Germany's 'decade of real estate' now over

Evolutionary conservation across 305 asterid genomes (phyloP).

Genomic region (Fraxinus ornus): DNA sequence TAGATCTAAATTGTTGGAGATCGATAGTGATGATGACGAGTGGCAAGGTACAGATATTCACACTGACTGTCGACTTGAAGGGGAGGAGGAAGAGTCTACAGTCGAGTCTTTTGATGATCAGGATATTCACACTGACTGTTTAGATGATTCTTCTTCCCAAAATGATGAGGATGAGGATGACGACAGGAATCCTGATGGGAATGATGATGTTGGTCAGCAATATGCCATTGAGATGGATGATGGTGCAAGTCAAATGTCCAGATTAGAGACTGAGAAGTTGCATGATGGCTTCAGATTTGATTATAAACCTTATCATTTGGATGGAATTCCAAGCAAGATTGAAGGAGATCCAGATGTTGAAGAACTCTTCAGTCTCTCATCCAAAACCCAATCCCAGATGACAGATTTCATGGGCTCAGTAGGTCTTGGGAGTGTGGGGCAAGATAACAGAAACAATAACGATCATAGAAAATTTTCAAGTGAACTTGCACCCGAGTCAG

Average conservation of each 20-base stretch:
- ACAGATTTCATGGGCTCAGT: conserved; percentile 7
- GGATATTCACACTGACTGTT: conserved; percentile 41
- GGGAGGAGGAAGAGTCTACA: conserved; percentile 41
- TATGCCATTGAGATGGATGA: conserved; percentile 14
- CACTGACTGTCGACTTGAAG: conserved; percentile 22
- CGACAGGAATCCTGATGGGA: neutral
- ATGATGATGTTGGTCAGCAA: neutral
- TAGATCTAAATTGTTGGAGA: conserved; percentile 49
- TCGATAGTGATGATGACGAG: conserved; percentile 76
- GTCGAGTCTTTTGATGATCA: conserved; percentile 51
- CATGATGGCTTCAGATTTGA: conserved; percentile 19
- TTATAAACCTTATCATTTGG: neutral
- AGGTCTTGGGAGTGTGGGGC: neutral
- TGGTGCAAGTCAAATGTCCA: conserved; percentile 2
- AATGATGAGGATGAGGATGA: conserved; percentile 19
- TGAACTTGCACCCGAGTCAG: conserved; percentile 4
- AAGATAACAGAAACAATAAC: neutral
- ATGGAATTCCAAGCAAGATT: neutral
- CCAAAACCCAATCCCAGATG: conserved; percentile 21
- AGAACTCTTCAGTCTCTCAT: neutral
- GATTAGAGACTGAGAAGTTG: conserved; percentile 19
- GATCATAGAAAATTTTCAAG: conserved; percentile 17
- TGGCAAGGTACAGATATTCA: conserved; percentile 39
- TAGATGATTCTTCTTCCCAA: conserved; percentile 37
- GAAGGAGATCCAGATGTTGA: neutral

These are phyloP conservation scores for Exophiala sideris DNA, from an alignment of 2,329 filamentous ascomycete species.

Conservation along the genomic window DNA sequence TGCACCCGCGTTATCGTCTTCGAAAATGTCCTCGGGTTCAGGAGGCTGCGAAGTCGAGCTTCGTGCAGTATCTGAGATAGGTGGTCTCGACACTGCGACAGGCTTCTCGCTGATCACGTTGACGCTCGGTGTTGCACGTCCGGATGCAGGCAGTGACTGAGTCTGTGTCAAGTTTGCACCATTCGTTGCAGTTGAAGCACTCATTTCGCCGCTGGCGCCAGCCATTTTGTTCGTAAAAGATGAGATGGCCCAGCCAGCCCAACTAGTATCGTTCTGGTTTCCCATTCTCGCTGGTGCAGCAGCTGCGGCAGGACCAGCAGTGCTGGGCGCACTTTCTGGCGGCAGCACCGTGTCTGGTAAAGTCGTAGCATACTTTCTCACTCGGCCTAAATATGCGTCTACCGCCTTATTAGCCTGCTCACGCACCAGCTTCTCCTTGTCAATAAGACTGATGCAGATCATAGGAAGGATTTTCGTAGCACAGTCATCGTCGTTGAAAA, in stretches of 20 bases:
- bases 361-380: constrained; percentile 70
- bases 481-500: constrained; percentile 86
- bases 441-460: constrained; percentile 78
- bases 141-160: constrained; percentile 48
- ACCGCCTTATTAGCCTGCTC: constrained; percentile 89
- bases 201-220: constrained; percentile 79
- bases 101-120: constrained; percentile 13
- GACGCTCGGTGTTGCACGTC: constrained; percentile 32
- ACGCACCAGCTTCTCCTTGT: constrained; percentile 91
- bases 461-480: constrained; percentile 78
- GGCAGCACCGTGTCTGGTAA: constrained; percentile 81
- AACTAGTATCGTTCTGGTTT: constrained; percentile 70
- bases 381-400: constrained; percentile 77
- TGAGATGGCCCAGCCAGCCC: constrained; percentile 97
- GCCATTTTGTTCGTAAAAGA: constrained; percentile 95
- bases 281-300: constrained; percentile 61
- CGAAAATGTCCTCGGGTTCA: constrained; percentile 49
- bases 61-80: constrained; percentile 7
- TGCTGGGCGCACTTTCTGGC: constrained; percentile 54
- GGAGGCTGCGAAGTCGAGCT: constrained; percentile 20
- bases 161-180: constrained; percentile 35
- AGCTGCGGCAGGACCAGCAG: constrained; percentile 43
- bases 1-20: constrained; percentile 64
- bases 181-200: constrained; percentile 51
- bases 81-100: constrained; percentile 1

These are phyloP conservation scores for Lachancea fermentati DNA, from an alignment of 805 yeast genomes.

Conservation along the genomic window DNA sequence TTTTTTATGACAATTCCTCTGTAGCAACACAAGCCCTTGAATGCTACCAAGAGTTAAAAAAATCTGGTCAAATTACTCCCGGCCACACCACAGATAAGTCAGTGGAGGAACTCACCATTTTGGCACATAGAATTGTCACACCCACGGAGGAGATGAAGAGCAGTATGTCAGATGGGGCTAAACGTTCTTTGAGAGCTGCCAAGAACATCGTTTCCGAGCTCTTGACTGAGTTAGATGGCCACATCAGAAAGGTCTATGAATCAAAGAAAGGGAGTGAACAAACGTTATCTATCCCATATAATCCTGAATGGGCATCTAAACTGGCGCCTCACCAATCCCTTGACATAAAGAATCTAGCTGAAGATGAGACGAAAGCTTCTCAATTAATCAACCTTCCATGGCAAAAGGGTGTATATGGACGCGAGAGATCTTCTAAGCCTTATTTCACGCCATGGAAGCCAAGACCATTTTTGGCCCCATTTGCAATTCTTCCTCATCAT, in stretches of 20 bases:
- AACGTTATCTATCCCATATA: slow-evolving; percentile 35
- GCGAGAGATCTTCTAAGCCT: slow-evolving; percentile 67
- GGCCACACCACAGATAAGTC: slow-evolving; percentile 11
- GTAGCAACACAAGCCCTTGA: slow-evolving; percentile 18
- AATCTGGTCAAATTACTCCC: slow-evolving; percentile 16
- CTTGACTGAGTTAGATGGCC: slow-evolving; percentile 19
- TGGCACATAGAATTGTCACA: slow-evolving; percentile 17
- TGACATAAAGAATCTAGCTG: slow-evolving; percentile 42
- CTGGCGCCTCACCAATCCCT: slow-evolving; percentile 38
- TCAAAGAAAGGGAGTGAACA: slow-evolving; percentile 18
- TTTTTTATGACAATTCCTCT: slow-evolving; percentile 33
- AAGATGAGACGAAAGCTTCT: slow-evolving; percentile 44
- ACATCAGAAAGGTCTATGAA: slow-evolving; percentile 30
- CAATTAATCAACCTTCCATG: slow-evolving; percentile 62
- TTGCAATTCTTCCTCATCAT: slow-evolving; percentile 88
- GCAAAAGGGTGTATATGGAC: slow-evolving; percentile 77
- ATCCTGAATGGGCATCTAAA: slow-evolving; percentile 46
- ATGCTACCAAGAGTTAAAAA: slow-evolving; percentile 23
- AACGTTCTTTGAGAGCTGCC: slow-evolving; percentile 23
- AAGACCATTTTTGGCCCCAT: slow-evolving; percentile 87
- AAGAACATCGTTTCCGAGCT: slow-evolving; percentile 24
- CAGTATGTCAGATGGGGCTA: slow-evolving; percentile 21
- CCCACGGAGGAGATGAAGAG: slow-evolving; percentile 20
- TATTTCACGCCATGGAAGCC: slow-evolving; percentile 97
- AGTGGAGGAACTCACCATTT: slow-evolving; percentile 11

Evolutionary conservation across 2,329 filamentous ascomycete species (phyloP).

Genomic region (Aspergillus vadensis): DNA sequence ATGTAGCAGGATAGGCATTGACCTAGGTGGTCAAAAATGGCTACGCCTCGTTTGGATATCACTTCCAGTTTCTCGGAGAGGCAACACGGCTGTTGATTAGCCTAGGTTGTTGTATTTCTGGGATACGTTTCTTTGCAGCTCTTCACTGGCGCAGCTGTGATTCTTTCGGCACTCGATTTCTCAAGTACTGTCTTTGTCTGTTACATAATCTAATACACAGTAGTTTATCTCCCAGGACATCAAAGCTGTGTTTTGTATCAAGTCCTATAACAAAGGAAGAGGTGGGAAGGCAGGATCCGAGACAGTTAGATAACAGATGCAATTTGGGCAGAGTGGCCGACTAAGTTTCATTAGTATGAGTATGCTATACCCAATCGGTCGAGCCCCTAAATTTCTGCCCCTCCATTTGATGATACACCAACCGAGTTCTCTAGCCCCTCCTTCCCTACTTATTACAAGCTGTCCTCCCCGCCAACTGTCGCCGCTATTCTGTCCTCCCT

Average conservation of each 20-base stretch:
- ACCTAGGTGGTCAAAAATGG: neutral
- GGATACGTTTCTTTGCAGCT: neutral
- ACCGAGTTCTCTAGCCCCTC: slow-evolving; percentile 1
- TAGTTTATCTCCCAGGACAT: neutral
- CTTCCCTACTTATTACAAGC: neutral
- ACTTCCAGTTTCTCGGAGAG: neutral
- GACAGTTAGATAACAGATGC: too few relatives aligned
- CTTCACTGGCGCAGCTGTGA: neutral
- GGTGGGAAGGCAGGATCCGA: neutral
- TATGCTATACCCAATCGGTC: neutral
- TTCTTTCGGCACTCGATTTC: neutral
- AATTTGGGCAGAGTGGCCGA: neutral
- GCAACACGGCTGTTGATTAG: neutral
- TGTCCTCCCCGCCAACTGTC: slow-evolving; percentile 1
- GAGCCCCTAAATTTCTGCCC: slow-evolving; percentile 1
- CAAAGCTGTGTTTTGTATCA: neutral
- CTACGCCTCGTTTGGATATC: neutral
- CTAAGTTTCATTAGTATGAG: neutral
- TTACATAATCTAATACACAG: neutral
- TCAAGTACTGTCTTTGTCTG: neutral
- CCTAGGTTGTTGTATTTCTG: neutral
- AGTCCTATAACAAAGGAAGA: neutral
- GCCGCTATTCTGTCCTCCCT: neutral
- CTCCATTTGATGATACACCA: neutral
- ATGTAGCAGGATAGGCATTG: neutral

In a wide-ranging thought piece on the German commercial real estate market, the FT Alphaville column announces its view that the decade of real estate (a moniker it attributes to JLL researchers) is over. But it wasn't killed by the coronavirus crisis, argues its author. The end of the market was clear already in the opening months of 2020, with JLL writing that the country's Big 7 cities reporting the lowest level of office take-up in since 2014. The article also cites a RICS survey from the end of 2019 that found that 85 percent of investors believed prices were expensive. What the pandemic has managed to do is speed up the shift towards a post-boom market and leave open only the question of how hard the crash is going to be. On that note, most observers appear to expect the impact to be less severe than it was during the Great Recession, in part because the risks of widescale defaults on rents and loans and the ensuring fire sales are reduced this time around. LTV rates are lower, in part because as FT Alphaville points out the Pfandbrief banks that did much of the lending aren't allowed to go over 60 percent. That gives investors a good deal more leeway for property values to fall before their lenders would have to realize a loss.